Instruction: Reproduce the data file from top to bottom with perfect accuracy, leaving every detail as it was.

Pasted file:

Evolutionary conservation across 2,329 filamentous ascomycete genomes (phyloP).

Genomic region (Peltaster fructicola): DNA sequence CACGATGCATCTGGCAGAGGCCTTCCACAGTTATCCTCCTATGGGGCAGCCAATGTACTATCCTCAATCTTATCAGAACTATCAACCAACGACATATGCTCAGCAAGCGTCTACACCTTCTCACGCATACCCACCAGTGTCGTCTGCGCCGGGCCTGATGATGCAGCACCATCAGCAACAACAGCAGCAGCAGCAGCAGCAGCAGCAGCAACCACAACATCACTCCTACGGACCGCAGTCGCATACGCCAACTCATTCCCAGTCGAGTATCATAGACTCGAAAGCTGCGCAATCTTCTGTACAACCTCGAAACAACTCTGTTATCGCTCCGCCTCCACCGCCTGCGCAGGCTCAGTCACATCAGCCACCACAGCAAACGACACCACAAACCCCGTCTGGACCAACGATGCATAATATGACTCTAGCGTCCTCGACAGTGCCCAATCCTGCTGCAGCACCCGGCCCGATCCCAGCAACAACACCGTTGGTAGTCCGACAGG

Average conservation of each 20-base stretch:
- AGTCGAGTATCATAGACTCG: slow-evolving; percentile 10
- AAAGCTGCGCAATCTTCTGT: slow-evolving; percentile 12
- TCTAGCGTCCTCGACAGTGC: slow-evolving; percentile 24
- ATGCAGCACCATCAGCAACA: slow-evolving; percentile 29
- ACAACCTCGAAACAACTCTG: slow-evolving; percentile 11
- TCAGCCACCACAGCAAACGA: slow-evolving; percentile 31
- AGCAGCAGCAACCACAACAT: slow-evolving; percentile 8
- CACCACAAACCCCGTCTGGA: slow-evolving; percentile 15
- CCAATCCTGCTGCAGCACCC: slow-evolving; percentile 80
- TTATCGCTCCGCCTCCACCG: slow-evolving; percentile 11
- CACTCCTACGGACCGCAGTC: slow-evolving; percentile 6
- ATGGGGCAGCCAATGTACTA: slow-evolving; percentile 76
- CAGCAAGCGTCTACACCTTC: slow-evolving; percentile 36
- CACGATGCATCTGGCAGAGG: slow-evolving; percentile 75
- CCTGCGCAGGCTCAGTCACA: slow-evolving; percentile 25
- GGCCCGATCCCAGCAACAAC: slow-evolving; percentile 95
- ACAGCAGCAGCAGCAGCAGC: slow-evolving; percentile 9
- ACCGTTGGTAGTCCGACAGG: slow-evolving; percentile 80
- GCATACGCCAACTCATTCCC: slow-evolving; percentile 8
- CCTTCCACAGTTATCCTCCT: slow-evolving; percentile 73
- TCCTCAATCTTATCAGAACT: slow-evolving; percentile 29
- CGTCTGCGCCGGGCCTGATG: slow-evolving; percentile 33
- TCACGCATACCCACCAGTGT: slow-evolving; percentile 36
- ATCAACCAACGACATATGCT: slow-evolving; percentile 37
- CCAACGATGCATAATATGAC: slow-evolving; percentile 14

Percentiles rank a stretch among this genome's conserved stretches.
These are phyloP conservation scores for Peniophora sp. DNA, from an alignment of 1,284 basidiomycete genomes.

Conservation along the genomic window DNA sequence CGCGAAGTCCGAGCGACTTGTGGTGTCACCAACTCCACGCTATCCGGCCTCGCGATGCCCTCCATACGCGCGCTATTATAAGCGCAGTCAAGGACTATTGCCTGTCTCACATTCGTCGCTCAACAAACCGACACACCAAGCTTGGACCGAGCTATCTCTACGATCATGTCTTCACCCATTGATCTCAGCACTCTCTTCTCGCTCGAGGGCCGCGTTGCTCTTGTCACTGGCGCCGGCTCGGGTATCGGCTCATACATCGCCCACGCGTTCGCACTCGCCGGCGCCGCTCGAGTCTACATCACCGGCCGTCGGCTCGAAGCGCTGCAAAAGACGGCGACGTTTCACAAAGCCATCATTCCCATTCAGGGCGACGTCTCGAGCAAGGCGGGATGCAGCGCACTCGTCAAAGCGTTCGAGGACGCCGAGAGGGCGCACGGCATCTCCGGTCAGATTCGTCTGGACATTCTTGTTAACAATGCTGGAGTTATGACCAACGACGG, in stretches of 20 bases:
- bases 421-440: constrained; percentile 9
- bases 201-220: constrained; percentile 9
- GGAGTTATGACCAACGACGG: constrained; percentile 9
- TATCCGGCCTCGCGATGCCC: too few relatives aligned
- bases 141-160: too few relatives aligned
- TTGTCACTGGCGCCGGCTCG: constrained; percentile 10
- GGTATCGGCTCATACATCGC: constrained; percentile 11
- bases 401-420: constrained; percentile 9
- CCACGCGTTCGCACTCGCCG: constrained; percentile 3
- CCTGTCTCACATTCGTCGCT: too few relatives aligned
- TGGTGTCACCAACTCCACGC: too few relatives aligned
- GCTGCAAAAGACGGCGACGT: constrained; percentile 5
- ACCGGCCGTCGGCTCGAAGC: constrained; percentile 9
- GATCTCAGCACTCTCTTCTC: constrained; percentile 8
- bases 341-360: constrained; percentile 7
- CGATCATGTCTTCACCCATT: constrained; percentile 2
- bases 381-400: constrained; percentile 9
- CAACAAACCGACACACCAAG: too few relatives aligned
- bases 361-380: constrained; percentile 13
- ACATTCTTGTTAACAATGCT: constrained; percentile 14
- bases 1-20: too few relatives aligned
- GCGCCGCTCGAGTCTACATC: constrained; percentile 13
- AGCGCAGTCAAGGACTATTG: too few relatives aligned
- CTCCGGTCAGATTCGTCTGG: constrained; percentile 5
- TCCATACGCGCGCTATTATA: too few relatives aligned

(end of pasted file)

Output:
Evolutionary conservation across 2,329 filamentous ascomycete genomes (phyloP).

Genomic region (Peltaster fructicola): DNA sequence CACGATGCATCTGGCAGAGGCCTTCCACAGTTATCCTCCTATGGGGCAGCCAATGTACTATCCTCAATCTTATCAGAACTATCAACCAACGACATATGCTCAGCAAGCGTCTACACCTTCTCACGCATACCCACCAGTGTCGTCTGCGCCGGGCCTGATGATGCAGCACCATCAGCAACAACAGCAGCAGCAGCAGCAGCAGCAGCAGCAACCACAACATCACTCCTACGGACCGCAGTCGCATACGCCAACTCATTCCCAGTCGAGTATCATAGACTCGAAAGCTGCGCAATCTTCTGTACAACCTCGAAACAACTCTGTTATCGCTCCGCCTCCACCGCCTGCGCAGGCTCAGTCACATCAGCCACCACAGCAAACGACACCACAAACCCCGTCTGGACCAACGATGCATAATATGACTCTAGCGTCCTCGACAGTGCCCAATCCTGCTGCAGCACCCGGCCCGATCCCAGCAACAACACCGTTGGTAGTCCGACAGG

Average conservation of each 20-base stretch:
- AGTCGAGTATCATAGACTCG: slow-evolving; percentile 10
- AAAGCTGCGCAATCTTCTGT: slow-evolving; percentile 12
- TCTAGCGTCCTCGACAGTGC: slow-evolving; percentile 24
- ATGCAGCACCATCAGCAACA: slow-evolving; percentile 29
- ACAACCTCGAAACAACTCTG: slow-evolving; percentile 11
- TCAGCCACCACAGCAAACGA: slow-evolving; percentile 31
- AGCAGCAGCAACCACAACAT: slow-evolving; percentile 8
- CACCACAAACCCCGTCTGGA: slow-evolving; percentile 15
- CCAATCCTGCTGCAGCACCC: slow-evolving; percentile 80
- TTATCGCTCCGCCTCCACCG: slow-evolving; percentile 11
- CACTCCTACGGACCGCAGTC: slow-evolving; percentile 6
- ATGGGGCAGCCAATGTACTA: slow-evolving; percentile 76
- CAGCAAGCGTCTACACCTTC: slow-evolving; percentile 36
- CACGATGCATCTGGCAGAGG: slow-evolving; percentile 75
- CCTGCGCAGGCTCAGTCACA: slow-evolving; percentile 25
- GGCCCGATCCCAGCAACAAC: slow-evolving; percentile 95
- ACAGCAGCAGCAGCAGCAGC: slow-evolving; percentile 9
- ACCGTTGGTAGTCCGACAGG: slow-evolving; percentile 80
- GCATACGCCAACTCATTCCC: slow-evolving; percentile 8
- CCTTCCACAGTTATCCTCCT: slow-evolving; percentile 73
- TCCTCAATCTTATCAGAACT: slow-evolving; percentile 29
- CGTCTGCGCCGGGCCTGATG: slow-evolving; percentile 33
- TCACGCATACCCACCAGTGT: slow-evolving; percentile 36
- ATCAACCAACGACATATGCT: slow-evolving; percentile 37
- CCAACGATGCATAATATGAC: slow-evolving; percentile 14

Percentiles rank a stretch among this genome's conserved stretches.
These are phyloP conservation scores for Peniophora sp. DNA, from an alignment of 1,284 basidiomycete genomes.

Conservation along the genomic window DNA sequence CGCGAAGTCCGAGCGACTTGTGGTGTCACCAACTCCACGCTATCCGGCCTCGCGATGCCCTCCATACGCGCGCTATTATAAGCGCAGTCAAGGACTATTGCCTGTCTCACATTCGTCGCTCAACAAACCGACACACCAAGCTTGGACCGAGCTATCTCTACGATCATGTCTTCACCCATTGATCTCAGCACTCTCTTCTCGCTCGAGGGCCGCGTTGCTCTTGTCACTGGCGCCGGCTCGGGTATCGGCTCATACATCGCCCACGCGTTCGCACTCGCCGGCGCCGCTCGAGTCTACATCACCGGCCGTCGGCTCGAAGCGCTGCAAAAGACGGCGACGTTTCACAAAGCCATCATTCCCATTCAGGGCGACGTCTCGAGCAAGGCGGGATGCAGCGCACTCGTCAAAGCGTTCGAGGACGCCGAGAGGGCGCACGGCATCTCCGGTCAGATTCGTCTGGACATTCTTGTTAACAATGCTGGAGTTATGACCAACGACGG, in stretches of 20 bases:
- bases 421-440: constrained; percentile 9
- bases 201-220: constrained; percentile 9
- GGAGTTATGACCAACGACGG: constrained; percentile 9
- TATCCGGCCTCGCGATGCCC: too few relatives aligned
- bases 141-160: too few relatives aligned
- TTGTCACTGGCGCCGGCTCG: constrained; percentile 10
- GGTATCGGCTCATACATCGC: constrained; percentile 11
- bases 401-420: constrained; percentile 9
- CCACGCGTTCGCACTCGCCG: constrained; percentile 3
- CCTGTCTCACATTCGTCGCT: too few relatives aligned
- TGGTGTCACCAACTCCACGC: too few relatives aligned
- GCTGCAAAAGACGGCGACGT: constrained; percentile 5
- ACCGGCCGTCGGCTCGAAGC: constrained; percentile 9
- GATCTCAGCACTCTCTTCTC: constrained; percentile 8
- bases 341-360: constrained; percentile 7
- CGATCATGTCTTCACCCATT: constrained; percentile 2
- bases 381-400: constrained; percentile 9
- CAACAAACCGACACACCAAG: too few relatives aligned
- bases 361-380: constrained; percentile 13
- ACATTCTTGTTAACAATGCT: constrained; percentile 14
- bases 1-20: too few relatives aligned
- GCGCCGCTCGAGTCTACATC: constrained; percentile 13
- AGCGCAGTCAAGGACTATTG: too few relatives aligned
- CTCCGGTCAGATTCGTCTGG: constrained; percentile 5
- TCCATACGCGCGCTATTATA: too few relatives aligned